Out here on the prairie, the wind and snow are best of friends. They love to romp.
Shrieking in glee, the wind chases the snow who swirls about looking for the most unlikely of places to hide.
I don’t mind their games but I do mind having to clean up after them.
Once Mother Nature has settled them down, it is my job to scrape the sidewalk and clear the driveway. It is a task too light for the snow-blower, so I use a shovel – when I can find it.
This morning, the wind and his buddy played a prank on me. I had rested the shovel against a tree while I went into the house to warm myself. When I returned, it was gone.
Not only was the shovel gone but so was any sign that a shovel had ever been there. The snow was as clean as a fresh sheet of paper – even my footsteps had vanished. I trampled around the tree, probing the drifts with my boots hoping to feel a shaft or a blade but I figured the wind ran off with it.
It wasn’t much of a shovel anyway, just a cheap plastic affair. I won’t find it until spring – but that’s okay, I have a shovel in reserve.
So I went into the shed to get it.
The most important thing about looking for anything in my shed is to manage expectations. The building is larger then an aircraft hanger and rumor has it there may actually be an aircraft or two under all the junk – which makes it hard to find things – but what makes it harder still, is things in my shed do not want to be found, it is where they go to sulk and be left alone.
Still I had to try.
I looked first in the place where I most expected to find a shovel; among the yard tools hanging on the south wall. The wall held tools but nothing that might approximate a shovel.
Next, I looked under the things I had recently piled near the door. There was some amazing stuff in the pile, some that someday might be useful – but no shovels.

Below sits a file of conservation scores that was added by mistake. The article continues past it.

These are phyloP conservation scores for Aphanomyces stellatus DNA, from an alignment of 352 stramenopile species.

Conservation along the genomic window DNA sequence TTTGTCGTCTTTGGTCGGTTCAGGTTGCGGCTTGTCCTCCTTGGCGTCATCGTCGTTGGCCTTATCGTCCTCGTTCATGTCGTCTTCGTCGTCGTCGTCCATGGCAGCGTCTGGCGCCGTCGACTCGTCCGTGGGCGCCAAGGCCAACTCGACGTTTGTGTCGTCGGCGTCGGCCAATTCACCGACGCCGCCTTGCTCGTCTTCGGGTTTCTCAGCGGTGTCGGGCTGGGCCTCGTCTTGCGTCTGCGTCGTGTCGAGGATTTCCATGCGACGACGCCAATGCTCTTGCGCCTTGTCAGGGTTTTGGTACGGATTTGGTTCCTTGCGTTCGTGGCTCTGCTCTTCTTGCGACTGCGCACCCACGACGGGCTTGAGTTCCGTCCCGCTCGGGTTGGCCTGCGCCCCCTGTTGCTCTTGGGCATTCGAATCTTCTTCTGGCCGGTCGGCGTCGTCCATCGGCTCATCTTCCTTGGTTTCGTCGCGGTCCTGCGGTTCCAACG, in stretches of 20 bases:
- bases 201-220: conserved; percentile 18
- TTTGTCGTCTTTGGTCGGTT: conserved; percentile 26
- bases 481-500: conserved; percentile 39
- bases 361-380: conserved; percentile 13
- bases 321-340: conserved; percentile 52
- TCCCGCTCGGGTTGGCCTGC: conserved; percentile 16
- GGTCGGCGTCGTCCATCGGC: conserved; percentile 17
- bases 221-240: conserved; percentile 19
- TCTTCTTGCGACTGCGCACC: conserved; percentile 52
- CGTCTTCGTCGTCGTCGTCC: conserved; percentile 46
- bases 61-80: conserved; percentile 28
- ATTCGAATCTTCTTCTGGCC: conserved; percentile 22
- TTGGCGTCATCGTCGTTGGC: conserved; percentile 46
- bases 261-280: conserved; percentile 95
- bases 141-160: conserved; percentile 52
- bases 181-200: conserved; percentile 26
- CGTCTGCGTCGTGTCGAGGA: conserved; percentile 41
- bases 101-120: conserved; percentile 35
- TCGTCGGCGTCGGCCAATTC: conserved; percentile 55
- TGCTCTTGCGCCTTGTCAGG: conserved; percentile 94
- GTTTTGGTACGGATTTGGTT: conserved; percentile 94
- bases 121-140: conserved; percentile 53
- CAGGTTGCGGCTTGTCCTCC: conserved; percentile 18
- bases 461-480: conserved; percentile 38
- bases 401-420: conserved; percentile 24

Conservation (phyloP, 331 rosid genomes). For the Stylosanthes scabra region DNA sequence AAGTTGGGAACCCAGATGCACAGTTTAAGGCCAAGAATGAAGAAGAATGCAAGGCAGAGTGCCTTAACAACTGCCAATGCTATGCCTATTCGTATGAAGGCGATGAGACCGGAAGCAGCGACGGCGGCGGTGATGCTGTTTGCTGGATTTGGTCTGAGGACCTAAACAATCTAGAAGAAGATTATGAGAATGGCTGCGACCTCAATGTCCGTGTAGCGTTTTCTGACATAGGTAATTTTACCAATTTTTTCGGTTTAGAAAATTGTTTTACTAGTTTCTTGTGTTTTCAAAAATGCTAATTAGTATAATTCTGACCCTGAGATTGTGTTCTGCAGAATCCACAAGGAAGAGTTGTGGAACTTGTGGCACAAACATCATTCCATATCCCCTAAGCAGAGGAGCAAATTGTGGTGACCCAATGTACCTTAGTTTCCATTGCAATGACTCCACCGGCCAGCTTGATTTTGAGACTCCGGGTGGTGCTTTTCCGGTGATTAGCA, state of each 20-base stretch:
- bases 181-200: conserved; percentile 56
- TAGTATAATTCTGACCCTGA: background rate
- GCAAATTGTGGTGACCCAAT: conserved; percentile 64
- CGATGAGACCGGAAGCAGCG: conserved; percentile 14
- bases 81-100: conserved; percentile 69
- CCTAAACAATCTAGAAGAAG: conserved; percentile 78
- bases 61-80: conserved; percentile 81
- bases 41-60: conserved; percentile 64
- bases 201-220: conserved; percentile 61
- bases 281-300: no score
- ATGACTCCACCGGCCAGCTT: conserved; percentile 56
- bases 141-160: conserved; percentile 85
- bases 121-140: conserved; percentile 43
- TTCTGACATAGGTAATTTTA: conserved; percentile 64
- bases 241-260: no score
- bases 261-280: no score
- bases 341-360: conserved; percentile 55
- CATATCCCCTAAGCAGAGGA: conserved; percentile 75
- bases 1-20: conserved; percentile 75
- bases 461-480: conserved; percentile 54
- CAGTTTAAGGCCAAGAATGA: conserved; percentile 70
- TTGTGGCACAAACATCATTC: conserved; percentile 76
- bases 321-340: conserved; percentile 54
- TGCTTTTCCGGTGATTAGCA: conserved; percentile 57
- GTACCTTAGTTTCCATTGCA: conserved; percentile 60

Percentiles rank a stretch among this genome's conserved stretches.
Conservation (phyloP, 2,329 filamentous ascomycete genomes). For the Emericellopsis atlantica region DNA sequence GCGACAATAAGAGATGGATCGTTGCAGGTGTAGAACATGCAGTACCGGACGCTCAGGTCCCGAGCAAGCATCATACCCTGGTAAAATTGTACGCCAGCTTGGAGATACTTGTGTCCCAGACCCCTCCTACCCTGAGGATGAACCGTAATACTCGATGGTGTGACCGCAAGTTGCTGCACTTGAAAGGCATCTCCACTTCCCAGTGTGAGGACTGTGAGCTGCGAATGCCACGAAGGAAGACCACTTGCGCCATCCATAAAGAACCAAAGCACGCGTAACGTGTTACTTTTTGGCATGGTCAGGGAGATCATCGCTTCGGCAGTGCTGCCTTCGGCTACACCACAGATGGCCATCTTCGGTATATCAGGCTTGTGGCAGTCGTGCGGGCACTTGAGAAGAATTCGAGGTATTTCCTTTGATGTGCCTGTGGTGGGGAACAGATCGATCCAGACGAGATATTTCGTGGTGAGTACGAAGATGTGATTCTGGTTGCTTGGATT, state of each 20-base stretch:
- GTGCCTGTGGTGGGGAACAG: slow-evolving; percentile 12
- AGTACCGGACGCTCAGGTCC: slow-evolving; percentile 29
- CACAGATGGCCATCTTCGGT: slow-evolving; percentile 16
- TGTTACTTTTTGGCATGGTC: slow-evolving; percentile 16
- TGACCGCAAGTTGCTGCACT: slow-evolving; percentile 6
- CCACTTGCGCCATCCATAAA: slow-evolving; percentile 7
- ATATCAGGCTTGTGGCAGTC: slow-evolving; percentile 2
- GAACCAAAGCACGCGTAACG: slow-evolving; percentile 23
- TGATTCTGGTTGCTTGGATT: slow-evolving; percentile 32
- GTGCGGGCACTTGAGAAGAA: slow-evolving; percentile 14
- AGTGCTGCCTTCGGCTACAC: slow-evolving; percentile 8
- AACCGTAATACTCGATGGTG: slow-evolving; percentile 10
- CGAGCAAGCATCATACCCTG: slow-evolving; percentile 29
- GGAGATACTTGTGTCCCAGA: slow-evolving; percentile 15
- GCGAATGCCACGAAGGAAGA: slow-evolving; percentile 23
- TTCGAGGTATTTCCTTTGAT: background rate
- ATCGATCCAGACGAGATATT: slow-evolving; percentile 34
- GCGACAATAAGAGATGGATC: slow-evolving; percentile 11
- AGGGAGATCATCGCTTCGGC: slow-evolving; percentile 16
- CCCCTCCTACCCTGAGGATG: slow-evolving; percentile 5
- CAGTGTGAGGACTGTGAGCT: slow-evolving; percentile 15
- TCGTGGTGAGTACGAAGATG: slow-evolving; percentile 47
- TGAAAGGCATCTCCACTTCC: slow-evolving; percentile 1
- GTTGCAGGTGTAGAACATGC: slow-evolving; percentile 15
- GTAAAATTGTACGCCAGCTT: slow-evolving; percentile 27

Then I tried an old hunter’s trick.
If you look for a deer in the forest or a shovel in a shed, you will never see them because you mind holds an image of what it expects to see and compares this to what it actually sees. The trick is to not look for a deer or a shovel but to look for an orderly line in the tangle of other things. In the woods, this horizontal line is the spine of a deer; in the shed it is the shaft of a shovel.
It was a great idea but it almost never works. There is just too much stuff out there. So I fell back on a sure fire method of finding things, I asked my wife.
“Honey,” I said, “do you know where the spare snow shovel is?”
“You left it leaning against a tree,” she said.
“No, that was the shovel I was using. The wind blew that one away.”
“No, it didn’t,” she said. “You always leave things laying around, so when I drove up and found it half covered with snow, I put it away.”
“And where did you put it?”
“Where would you expect me to put it?”
“In the garage?”
And there it was.
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